Dublin rail, children’s hospital and schools in €27bn capital plan
Government to announce major plan for infrastructure over next six years
The Government will on Tuesday announce a capital plan worth €27 billion over the next six years in a move to underpin its belief in a strongly recovering economy.
The capital programme, with a higher than anticipated budget, has provided for major infrastructure projects, primarily a new rapid transit system from Dublin city centre to Dublin Airport and Swords.
It will also include funds to allow the quick completion of the National Children’s Hospital and a substantial increase in expenditure for school buildings. The Government has estimated 45,000 jobs will be directly created during the construction phase.
The six-year project will be announced by Minister for Public Expenditure and Reform Brendan Howlin, along with Taoiseach Enda Kenny and Tánaiste Joan Burton. Such plans are normally five years in duration but the addition of a sixth year allows a substantially increased allocation.
A further announcement will be made by Minister for Transport Paschal Donohoe, who will unveil details of his multibillion spending envelope, including the preferred rapid transport project. One of the six options being examined was a revised metro system costing over €1.5 billion, which seems the likely choice.
The next single largest project in the plan is the children’s hospital. It will be allocated €650 million, of which €200 million will come from the lottery licence.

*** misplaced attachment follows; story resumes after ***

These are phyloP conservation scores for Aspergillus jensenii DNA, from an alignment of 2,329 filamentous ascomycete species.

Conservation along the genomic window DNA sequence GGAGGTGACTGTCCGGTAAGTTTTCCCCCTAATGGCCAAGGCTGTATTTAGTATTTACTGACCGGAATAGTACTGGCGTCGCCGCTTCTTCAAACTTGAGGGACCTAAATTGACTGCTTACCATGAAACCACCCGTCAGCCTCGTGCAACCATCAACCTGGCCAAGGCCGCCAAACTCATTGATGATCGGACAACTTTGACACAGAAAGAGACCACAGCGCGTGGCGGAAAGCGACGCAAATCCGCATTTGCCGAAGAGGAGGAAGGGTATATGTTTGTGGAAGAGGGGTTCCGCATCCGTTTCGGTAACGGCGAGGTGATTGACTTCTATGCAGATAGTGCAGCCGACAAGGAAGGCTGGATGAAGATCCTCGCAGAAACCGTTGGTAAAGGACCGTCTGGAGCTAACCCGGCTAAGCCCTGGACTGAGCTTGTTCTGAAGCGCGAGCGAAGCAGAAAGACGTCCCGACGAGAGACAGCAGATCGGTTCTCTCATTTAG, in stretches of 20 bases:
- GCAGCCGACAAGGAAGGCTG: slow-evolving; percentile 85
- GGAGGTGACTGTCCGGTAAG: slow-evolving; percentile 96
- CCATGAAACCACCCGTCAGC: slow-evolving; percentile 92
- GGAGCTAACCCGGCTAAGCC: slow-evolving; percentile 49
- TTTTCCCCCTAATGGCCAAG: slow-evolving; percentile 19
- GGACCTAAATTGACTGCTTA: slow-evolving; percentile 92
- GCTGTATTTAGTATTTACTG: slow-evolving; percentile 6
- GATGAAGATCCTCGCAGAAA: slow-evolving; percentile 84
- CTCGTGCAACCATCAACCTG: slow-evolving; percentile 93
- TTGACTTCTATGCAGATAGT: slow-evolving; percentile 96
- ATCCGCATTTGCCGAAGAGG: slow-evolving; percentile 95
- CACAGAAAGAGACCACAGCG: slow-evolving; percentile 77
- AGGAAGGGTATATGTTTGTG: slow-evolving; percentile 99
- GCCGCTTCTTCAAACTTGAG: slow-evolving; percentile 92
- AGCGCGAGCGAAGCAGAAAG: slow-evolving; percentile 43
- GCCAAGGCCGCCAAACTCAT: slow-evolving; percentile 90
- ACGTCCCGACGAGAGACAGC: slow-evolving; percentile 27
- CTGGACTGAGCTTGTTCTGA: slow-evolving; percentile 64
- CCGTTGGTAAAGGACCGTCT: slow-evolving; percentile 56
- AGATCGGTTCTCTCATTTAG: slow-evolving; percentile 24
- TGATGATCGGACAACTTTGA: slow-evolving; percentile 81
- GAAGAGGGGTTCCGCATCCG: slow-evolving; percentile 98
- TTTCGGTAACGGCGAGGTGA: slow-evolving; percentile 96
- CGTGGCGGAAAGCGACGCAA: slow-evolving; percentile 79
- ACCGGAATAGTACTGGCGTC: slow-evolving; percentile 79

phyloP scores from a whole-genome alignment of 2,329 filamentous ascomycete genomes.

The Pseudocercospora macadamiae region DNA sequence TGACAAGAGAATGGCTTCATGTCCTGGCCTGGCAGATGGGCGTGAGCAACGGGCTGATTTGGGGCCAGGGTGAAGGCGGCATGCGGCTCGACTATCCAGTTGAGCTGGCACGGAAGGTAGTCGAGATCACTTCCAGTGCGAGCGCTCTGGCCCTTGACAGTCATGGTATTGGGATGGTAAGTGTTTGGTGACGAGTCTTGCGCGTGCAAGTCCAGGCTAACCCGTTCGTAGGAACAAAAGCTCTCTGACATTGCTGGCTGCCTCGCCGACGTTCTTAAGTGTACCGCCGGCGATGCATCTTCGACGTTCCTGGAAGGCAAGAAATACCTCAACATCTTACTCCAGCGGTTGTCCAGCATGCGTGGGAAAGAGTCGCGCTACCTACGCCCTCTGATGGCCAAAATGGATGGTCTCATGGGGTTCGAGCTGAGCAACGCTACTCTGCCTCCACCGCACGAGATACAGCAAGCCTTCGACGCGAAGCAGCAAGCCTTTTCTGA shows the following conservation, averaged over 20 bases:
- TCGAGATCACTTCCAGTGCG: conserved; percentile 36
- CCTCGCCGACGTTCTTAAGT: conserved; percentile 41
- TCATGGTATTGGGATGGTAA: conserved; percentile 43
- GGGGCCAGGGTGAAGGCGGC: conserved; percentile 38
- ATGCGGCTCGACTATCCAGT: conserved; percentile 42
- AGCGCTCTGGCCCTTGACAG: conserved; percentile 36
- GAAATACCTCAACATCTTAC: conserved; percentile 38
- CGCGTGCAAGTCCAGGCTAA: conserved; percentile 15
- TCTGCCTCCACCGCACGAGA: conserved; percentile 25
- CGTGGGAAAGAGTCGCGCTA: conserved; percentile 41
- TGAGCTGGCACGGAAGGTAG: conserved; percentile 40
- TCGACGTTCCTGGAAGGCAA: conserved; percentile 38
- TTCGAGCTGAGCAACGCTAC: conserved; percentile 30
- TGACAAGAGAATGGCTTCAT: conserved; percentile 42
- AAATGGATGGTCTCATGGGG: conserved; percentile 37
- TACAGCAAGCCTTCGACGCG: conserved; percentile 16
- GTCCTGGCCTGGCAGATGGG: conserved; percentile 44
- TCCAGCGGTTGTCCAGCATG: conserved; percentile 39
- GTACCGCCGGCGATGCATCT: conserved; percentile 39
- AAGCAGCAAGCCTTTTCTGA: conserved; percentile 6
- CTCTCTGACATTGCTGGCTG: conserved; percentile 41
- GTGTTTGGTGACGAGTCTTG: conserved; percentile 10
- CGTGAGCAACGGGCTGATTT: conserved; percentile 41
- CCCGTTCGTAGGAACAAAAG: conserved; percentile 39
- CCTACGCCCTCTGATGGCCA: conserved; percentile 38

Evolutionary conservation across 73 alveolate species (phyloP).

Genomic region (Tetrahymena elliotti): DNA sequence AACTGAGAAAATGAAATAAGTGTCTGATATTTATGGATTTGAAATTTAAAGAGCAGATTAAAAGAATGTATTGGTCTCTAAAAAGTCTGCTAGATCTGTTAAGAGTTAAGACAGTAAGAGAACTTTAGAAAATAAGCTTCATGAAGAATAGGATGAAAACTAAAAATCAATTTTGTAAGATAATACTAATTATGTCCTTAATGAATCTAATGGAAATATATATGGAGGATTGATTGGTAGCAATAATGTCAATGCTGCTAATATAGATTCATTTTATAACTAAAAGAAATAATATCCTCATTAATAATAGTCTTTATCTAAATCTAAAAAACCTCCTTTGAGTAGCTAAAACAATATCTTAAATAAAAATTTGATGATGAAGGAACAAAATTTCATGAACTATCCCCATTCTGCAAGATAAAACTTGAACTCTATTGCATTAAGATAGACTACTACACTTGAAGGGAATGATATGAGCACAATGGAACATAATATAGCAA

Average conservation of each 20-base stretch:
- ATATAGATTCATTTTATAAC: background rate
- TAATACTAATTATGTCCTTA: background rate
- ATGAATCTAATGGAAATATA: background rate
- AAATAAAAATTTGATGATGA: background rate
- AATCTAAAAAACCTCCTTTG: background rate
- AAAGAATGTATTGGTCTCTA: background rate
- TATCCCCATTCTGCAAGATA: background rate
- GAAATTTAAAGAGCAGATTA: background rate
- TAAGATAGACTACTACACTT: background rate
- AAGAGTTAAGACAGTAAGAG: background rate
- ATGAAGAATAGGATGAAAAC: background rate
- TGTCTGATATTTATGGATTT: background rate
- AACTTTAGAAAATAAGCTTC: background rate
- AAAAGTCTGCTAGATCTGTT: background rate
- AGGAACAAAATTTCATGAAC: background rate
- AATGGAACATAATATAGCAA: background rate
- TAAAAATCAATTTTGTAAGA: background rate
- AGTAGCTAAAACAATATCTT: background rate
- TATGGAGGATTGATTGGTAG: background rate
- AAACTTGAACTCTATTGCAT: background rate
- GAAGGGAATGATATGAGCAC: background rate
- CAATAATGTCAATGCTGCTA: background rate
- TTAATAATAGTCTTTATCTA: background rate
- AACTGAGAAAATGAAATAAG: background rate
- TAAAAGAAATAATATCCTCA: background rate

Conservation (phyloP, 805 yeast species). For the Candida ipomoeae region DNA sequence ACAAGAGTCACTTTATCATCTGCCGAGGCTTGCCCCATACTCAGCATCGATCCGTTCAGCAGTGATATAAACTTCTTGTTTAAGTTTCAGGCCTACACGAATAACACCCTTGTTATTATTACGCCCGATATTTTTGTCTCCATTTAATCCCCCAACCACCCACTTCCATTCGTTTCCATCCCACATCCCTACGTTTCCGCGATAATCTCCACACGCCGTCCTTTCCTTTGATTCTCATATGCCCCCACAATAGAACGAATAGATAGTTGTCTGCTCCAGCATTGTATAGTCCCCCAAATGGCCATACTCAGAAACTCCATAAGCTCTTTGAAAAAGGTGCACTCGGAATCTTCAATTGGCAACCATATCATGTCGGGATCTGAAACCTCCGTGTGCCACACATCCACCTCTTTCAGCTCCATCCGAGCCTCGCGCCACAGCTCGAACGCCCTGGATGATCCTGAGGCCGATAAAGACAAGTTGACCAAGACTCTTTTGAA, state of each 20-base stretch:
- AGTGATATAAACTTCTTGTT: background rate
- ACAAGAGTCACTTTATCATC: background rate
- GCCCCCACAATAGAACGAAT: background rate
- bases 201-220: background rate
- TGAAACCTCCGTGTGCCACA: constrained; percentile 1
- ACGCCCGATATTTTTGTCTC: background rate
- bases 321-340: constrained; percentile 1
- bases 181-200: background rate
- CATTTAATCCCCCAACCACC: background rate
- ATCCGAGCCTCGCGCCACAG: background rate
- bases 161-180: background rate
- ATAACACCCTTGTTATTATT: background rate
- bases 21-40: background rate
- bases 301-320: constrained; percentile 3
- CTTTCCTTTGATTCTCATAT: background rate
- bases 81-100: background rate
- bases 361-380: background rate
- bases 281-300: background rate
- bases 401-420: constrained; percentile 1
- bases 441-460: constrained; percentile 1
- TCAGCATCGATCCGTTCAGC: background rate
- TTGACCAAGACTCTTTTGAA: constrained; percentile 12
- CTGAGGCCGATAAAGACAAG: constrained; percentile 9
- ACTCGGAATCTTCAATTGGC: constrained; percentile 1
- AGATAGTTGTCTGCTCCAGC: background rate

The Department of Health will be given €450 million to fund the repairs of nursing homes. Exchequer funding will provide €300 million, with the remaining €150 million being raised through public-private partnership schemes.
The Department of Education will see its capital envelope significantly increase from slightly over €2 billion in the last plan to over €3 billion. This is to accommodate an expansive school building programme to cater for the large increase in children expected to enrol in schools.
Most of the capital spending for housing was announced last year in a €4 billion package. In the new programme, the Department of the Environment has secured an additional €500 million for social housing. The Government will also allocate €1 billion for flood relief schemes.
Mr Howlin is said to have told colleagues the investment is being made on a fiscal sustainability basis. “Not every department will be 100 per cent happy with its allocation as he favoured an approach that was realistic and sustainable,” said a source.
A review of the plan will occur in 2017 and, based on the performance of the economy, a decision may be taken to increase capital spending if it remains inside the limits set by EU fiscal rules.